Naija Update

Foodie Update ( Contrasting Agricultural Landscapes)

The Brazilian Ministry of Agriculture Livestock and Food
Supply ( Ministério da
Agricultura, Pecuária e Abastecimento , MAPA) has made a common practice of
choosing ministry candidates who are heavily involved in the country’s agricultural and
economic affairs.

Its new interim minister of agriculture is no exception. Born in 1956, Blairo Borges Maggi is a trained agronomist and
former governor of the state of Mato Grosso. In fact, Maggi,
who was put in place on May 12, is nicknamed “the soybean king” (o rei da soja).

His company, Grupo Amaggi, is the country’s leading soybean producer.
To talk about soybeans in Brazil but not only in Brazil is tantamount to talking about a GM crop.

According to data
collected by the International Service for the Acquisition of
Agri-biotech Applications (ISAA), in 2014 there were 29.1 million hectares of
transgenic soybean crops a sizable portion of the 42.2
million hectares given over to GM crops (besides soybeans, 12.5 million hectares of corn and 0.6 million hectares of cotton) were being grown
on Brazilian soil.

It is worth pointing out that 89.2% of
Brazil’s soybean, corn and cotton crops are transgenic. In 2014, Brazil was the world’s second most important GMO
producer, close on the heels of the United States. The crops in question are largely bound for
animal feed and hydrocarbon
production rather than being for human consumption.

Despite monoculture fields that stretch as far as the eye can see, and the growing
importance of transgenic crops, Brazil also happens to
have the world’s richest biodiversity. It has more than 3,000 species of edible plants, an incalculable number of mushrooms and many animal species.

Unfortunately, only a
few of these native, domestic animal breeds are being
officially recognized. The Slow Food Ark of Taste, a catalog of
endangered plant varieties, animal breeds and artisanal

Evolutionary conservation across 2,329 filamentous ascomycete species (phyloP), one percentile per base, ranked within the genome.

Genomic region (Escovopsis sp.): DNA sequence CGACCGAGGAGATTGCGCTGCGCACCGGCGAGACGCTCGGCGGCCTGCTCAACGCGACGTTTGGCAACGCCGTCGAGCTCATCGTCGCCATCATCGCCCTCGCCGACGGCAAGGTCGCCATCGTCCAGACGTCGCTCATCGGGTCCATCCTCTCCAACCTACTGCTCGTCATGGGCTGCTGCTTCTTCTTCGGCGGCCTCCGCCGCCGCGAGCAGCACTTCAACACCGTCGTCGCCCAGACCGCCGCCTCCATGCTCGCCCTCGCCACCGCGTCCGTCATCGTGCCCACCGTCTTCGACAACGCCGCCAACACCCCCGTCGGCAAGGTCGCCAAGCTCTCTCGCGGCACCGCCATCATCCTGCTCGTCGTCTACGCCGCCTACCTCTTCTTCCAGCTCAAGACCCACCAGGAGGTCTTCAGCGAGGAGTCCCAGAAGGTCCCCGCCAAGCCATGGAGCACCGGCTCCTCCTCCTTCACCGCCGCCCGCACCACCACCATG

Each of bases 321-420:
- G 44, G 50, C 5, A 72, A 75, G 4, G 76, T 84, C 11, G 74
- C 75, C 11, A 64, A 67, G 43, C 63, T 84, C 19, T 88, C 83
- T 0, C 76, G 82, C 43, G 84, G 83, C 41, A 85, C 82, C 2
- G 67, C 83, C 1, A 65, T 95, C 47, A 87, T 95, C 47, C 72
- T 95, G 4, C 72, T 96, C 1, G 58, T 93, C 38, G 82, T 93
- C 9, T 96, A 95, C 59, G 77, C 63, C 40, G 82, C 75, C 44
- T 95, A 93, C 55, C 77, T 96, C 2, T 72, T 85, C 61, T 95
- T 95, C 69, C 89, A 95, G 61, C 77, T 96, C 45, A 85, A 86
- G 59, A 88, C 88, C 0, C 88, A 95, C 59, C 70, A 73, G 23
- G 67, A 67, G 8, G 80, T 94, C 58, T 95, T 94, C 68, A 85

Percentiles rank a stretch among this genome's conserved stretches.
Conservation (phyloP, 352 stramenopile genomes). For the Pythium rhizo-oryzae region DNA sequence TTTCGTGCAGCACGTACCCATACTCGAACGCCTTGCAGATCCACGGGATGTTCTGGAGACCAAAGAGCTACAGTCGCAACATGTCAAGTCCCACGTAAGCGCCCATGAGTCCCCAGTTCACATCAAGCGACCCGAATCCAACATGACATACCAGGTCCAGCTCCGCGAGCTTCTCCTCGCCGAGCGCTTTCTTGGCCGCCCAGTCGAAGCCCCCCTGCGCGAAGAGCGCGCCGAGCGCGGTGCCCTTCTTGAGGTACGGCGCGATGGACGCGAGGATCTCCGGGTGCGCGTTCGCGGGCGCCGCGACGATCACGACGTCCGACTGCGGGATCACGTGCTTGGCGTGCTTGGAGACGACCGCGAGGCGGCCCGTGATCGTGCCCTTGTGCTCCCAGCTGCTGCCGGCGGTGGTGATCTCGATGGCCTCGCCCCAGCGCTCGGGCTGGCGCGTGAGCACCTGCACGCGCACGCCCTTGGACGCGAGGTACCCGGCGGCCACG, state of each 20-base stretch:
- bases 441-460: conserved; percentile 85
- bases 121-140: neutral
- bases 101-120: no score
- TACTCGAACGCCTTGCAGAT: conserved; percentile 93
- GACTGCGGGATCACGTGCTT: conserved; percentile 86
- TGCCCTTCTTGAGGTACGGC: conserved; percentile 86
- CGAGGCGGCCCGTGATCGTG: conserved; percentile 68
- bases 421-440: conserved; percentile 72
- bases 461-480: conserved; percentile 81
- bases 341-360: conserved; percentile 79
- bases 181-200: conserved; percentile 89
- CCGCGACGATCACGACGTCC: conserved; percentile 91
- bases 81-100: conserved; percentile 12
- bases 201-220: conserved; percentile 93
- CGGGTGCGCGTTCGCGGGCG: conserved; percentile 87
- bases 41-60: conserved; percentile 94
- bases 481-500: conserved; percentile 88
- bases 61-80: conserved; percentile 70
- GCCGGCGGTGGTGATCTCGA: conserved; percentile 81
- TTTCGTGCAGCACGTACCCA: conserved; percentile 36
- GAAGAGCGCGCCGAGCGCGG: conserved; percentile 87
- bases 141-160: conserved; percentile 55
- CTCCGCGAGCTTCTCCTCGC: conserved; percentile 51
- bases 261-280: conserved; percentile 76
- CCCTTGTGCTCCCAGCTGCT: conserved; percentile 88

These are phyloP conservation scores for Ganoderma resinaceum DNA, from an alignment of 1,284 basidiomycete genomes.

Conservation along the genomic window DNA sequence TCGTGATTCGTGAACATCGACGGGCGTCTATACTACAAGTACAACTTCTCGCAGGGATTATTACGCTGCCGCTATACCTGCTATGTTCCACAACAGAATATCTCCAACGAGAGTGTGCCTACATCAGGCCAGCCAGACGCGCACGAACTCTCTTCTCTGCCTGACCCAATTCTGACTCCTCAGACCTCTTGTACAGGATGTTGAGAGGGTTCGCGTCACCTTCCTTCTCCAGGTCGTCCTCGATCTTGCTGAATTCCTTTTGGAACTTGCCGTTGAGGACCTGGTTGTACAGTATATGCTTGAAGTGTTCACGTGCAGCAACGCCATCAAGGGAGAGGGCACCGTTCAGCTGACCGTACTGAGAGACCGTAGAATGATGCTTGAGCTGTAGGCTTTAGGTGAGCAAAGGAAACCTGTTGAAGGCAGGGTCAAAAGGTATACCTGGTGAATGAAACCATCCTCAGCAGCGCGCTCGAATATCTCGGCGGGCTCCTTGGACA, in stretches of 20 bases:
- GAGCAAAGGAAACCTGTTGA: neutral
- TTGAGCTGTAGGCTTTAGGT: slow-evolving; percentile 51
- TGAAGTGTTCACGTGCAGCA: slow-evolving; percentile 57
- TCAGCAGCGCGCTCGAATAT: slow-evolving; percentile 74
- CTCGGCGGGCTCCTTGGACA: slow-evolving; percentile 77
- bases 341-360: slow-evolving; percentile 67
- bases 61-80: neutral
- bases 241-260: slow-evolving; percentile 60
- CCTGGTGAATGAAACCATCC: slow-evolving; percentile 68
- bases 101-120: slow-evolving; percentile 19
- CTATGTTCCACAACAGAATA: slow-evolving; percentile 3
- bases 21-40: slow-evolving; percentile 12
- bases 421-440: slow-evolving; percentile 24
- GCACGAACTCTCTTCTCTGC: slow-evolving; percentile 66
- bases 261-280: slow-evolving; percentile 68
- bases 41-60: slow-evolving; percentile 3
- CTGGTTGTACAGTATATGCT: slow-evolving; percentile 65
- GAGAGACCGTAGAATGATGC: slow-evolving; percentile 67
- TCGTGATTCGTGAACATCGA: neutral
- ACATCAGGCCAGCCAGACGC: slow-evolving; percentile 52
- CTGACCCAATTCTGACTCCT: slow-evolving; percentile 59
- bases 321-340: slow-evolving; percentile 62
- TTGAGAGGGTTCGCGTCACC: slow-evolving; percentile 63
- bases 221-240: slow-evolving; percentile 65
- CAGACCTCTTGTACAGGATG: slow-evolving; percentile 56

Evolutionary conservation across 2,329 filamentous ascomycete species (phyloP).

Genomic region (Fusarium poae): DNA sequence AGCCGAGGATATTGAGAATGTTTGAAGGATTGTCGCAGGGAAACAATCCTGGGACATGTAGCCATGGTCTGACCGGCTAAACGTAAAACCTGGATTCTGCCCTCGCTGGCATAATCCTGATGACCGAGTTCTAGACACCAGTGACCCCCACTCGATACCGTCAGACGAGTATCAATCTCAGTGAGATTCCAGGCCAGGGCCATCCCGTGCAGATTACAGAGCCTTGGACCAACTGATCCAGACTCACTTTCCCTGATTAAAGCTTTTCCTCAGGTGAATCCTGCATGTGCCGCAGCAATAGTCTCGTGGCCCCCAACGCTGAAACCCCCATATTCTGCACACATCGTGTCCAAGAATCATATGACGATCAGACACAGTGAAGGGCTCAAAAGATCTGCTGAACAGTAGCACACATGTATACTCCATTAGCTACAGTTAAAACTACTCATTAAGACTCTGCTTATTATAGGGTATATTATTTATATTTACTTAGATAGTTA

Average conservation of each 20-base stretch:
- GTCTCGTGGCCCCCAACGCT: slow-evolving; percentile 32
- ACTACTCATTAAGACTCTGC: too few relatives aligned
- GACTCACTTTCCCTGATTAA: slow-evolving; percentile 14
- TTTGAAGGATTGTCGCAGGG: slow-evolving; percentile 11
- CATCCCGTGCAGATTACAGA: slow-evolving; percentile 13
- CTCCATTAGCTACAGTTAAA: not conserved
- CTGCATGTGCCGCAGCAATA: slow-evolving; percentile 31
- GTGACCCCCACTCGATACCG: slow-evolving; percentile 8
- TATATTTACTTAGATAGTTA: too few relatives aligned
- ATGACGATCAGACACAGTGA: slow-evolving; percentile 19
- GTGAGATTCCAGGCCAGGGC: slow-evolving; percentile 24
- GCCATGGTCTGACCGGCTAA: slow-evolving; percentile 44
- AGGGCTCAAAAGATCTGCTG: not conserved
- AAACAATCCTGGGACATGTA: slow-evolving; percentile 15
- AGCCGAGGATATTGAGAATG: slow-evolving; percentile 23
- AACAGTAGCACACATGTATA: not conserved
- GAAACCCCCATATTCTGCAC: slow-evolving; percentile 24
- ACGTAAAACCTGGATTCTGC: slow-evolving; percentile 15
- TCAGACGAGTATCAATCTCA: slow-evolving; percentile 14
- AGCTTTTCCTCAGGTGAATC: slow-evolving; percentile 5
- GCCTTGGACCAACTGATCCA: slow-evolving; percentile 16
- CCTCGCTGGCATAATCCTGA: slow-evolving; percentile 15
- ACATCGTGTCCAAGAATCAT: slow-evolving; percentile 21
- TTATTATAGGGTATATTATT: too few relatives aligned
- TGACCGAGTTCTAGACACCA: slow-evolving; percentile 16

food products, lists about 80 products for Brazil (with another 120 currently being
screened for inclusion): from
Abacaxi pequeno, a pineapple variety of the Bromeliaceae
family, smaller and with a slightly tarter flavor than the
common pineapple, to the Sateré-Mawé Native Waranà, a fruit with seeds rich
in guaranine, a substance that helps combat tiredness and
stimulates cognitive functions and memory.

These and
innumerable other food products protected and
promoted by family farming ensure the food sovereignty of
local communities.
In Brazil alone, family farming produces 70% of the food
that arrives on the tables of almost 200 million people
every day.

This healthy, high-
quality food comes from 4.3 million small family-run farms which, though they take up
only 24% of the total area of land occupied by farming, produce 37% of Brazil’s meat
and vegetables, employing 13.8 million people, the
equivalent of 77% of those working in agriculture.

This success was partly achieved thanks to the policies
implemented by a government that, over the last decade,
viewed family farming as a strategy for food safety, for
reducing poverty and
inequality, for social inclusion and mobility, and for spurring local development in rural
areas.

Those farsighted
policies made the Brazilian experience a reference point
for other Latin American governments and national cooperation organizations.
Numerous changes have taken place in Brazil in the last few
weeks, however. One such change has been the elimination of the Ministry of Agrarian Development
(Ministério do
Desenvolvimento Agrário, Mda).

Created in 1999 to
promote agrarian reform, local
development and family farming, it has now been absorbed into the Ministry of
Social and Agrarian
Development (Ministério do
Desenvolvimento Social e Agrário, Mdsa), headed by
Osmar Terra.

These changes create food for thought and pose questions about how these two
agricultural, economic and social systems will communicate with each other.
‘It remains to be seen which direction the Brazilian interim
government will go’ says Valentina Bianco, a Slow Food South American correspondent, ‘and how it will continue to achieve the results of a decade of policies that raised Brazil out of the
world map of hunger and poverty, acknowledging family farming’s leading role in local
development and the
valorization of food culture.’

Can an interim government erase the public policies,
programs and actions that favored family farming, which
for over a decade,
characterized the country and made it a model at international level?’ asks Georges Schnyder, President
of Slow Food Brazil.

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